The High Court of Justice decided Thursday to hear a petition demanding that Prime Minister Benjamin Netanyahu be removed from office for allegedly flouting the conflict of interest agreement he signed amid his ongoing corruption trial.
The agreement, which Netanyahu signed with former attorney general Avichai Mandelblit, requires him to avoid involvement in judicial legislation that could affect the outcome of his cases.
Judge Ruth Ronnen ruled that the petition will be examined by a panel of justices in the near future, but did not set a date for the hearing. The decision signals that the court isn’t rejecting the petition outright.
Petitioners from the Fortress of Democracy protest group, led by former IDF chief of staff Dan Halutz, based their claim on a letter written by Attorney General Gali Baharav-Miara in March, informing Netanyahu that he had violated the conflict of interest agreement, and adding that any further involvement on his part in the coalition’s judicial overhaul would be “illegal and tainted by a conflict of interest.”
The strongly worded letter from Baharav-Miara had come after Netanyahu announced that he would thenceforth ignore the conflict of interest deal and involve himself in the deeply controversial judicial overhaul legislation. Hours earlier, the Knesset had passed a law designed to shield Netanyahu from being removed from office for breaking the agreement’s boundaries.
The overhaul was frozen by Netanyahu days later for a period of several months to allow for compromise talks with the opposition on an agreed judicial reform, putting the matter on the back burner. Parts of the overhaul legislation are now moving forward again, however.
Dafna Holz-Lechner, an attorney representing the petitioners, said the group was pleased with the decision to discuss the matter, and said the only reasonable result would be the ousting of Netanyahu as prime minister if the violations are found to have occurred.
“We believe this is the required result, since otherwise there is no significance to the prohibition on an elected official serving in his position while in conflict of interest,” the lawyer said.
According to the state’s response to the petition, the attorney general views the case as unnecessary since the court already struck down a petition claiming Netanyahu was in contempt of court in May.
Supporters of Netanyahu say that as prime minister overseeing the coalition’s overhaul plan, it is impossible for him to not involve himself in the matter. He has increasingly been reported to be directly involved in the legislation efforts.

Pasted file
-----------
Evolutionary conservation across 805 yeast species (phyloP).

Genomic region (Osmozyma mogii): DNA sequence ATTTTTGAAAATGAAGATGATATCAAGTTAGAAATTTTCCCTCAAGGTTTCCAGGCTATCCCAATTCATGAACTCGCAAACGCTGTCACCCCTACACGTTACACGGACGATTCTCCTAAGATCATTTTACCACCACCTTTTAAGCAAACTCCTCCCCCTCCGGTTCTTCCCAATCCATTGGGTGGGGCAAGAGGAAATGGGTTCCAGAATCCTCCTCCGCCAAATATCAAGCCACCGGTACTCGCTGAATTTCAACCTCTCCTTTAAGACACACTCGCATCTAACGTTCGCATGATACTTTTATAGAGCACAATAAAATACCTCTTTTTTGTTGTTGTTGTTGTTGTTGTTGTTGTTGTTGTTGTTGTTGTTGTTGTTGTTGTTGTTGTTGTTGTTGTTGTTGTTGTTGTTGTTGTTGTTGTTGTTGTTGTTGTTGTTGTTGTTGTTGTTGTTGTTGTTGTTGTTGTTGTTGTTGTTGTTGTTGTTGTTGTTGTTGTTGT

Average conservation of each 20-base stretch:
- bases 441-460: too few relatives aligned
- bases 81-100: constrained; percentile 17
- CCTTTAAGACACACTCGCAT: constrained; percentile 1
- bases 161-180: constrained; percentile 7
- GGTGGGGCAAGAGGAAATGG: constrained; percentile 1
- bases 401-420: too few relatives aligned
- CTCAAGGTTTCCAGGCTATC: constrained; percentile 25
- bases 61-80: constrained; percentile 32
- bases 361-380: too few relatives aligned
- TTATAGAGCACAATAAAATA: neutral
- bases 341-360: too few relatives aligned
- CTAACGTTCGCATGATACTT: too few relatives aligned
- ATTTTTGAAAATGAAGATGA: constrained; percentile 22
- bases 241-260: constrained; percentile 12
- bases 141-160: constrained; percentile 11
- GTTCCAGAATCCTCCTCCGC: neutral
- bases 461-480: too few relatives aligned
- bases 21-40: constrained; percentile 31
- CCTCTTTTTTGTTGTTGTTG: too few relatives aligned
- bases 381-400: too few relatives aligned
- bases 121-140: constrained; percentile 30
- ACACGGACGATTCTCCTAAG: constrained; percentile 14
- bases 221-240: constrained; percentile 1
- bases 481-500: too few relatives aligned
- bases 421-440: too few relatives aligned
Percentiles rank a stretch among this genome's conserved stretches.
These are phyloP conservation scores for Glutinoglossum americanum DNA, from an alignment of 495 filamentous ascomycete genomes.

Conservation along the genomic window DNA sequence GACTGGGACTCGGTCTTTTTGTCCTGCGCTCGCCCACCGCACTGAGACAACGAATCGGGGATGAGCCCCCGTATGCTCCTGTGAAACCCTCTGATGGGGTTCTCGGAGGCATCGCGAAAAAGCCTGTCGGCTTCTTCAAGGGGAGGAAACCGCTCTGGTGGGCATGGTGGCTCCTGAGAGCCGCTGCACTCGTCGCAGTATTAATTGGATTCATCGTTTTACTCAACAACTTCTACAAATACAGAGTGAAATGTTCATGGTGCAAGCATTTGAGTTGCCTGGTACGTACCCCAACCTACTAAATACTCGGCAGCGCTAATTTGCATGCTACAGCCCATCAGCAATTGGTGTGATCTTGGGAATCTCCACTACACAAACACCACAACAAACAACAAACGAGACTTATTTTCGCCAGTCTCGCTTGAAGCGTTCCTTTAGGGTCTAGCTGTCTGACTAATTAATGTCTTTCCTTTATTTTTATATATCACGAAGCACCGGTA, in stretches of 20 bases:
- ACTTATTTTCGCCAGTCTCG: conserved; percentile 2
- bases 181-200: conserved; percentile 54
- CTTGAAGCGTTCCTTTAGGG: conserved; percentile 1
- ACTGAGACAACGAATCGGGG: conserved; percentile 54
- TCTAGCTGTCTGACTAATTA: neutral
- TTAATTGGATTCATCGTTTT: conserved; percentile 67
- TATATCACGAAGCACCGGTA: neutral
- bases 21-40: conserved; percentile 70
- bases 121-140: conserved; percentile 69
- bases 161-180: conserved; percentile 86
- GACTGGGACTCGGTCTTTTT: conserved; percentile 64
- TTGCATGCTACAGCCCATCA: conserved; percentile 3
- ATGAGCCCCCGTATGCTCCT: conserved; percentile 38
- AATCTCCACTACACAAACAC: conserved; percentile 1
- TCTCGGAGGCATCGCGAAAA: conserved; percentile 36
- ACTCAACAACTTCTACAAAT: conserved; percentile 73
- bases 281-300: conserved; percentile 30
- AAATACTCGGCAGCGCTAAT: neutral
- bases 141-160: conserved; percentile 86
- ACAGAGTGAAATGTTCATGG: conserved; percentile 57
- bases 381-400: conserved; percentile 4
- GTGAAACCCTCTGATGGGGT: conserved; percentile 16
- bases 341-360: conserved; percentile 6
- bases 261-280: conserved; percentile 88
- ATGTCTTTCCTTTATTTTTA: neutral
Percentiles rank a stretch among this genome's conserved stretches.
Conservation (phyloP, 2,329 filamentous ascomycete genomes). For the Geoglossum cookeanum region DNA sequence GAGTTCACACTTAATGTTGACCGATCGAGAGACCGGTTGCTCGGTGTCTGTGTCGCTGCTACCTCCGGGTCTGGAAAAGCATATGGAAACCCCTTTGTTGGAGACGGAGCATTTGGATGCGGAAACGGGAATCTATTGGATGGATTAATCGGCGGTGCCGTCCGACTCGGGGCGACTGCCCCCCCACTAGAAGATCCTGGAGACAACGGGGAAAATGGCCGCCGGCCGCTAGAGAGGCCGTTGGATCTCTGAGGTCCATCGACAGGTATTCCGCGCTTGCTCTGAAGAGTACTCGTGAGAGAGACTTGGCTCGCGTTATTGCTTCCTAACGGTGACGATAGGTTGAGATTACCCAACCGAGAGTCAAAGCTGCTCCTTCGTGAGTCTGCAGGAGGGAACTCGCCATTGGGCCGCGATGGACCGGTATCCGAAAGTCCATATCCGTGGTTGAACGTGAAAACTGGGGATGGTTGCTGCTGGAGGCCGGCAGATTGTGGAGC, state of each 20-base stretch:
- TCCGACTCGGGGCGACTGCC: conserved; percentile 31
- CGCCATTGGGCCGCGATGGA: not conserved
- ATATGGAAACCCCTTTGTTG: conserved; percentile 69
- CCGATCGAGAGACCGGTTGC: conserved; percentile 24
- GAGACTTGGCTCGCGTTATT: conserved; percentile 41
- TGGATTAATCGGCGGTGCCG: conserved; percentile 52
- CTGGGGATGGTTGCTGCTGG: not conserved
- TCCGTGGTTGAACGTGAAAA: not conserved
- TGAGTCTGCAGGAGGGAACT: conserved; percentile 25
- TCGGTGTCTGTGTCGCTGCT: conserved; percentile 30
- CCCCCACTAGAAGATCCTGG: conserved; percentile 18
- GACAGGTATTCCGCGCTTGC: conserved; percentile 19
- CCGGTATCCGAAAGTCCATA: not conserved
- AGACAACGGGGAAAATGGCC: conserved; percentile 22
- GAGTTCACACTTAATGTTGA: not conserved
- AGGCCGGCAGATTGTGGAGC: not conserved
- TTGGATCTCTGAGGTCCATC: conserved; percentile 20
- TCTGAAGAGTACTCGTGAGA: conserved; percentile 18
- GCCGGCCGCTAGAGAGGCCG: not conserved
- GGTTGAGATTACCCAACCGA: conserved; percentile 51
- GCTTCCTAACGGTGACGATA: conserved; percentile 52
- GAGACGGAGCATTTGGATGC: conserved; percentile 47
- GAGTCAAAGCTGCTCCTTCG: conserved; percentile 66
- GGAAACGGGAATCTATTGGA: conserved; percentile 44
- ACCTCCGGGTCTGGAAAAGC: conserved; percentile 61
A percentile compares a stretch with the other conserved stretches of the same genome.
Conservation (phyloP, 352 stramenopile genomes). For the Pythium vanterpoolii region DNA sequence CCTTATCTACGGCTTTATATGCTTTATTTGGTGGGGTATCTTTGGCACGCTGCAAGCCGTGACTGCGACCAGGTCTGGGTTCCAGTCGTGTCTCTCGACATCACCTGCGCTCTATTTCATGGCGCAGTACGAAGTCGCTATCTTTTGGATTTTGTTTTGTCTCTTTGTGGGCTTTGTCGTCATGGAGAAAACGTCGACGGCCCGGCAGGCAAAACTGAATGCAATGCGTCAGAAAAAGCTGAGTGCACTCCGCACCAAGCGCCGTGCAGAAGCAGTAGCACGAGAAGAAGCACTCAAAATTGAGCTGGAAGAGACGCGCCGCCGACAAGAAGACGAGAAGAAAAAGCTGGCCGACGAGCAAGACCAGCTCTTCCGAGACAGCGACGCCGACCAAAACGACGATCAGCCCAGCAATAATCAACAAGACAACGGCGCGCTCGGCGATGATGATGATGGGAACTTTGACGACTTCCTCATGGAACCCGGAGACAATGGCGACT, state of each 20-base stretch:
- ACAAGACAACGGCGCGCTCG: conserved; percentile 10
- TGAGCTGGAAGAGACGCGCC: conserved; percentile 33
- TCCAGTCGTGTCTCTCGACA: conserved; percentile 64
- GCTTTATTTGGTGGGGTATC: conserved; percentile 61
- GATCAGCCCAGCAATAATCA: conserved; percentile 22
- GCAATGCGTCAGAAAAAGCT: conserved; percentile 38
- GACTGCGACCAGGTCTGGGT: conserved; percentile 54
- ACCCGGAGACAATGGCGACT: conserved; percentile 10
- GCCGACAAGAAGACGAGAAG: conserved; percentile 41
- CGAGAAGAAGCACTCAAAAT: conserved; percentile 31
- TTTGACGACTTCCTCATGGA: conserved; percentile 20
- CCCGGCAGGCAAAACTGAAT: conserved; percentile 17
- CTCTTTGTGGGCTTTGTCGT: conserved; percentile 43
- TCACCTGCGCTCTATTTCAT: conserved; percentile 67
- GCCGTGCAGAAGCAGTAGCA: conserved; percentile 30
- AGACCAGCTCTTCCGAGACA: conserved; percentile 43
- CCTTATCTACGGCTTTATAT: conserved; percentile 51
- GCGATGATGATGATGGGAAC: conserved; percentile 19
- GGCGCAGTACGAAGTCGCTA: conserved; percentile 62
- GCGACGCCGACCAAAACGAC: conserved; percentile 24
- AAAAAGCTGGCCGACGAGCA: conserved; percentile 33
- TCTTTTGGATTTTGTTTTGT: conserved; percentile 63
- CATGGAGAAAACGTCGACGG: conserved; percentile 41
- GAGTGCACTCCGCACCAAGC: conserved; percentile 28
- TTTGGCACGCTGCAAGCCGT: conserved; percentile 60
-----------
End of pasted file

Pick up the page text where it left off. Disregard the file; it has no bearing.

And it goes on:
Amid speculation that Netanyahu could be represented by a private attorney in the case, rather than by the attorney general, the Ynet news site reported Thursday evening, without citing a source, that Baharav-Miara was expected to represent the premier in court and defend his position.
In a joint statement, the heads of coalition parties attacked the High Court’s decision to hear the petition.
“An extremist political group led by Dan Halutz is trying to remove a sitting prime minister, elected by a huge majority in democratic elections, with a baseless petition,” they said, in reference to the group that filed the appeal.
“We are shocked by the decision to hear the petition, particularly after the Knesset passed legislation that prevents the removal of an elected prime minister with such false claims,” they added. “This is a slippery slope [that could cause] grievous harm to democracy and the will of the people.”
During a fiery Sunday cabinet session, ministers excoriated Baharav-Miara over what they claimed was selective enforcement against anti-judicial overhaul protesters, with some calling for her ouster.
Since the compromise talks collapsed last month, the coalition has focused its legislative efforts on passing the so-called “reasonableness” bill, which would cancel the court’s ability to evaluate politicians’ decisions based on their reasonableness, before the end of the Knesset’s summer session at the end of July.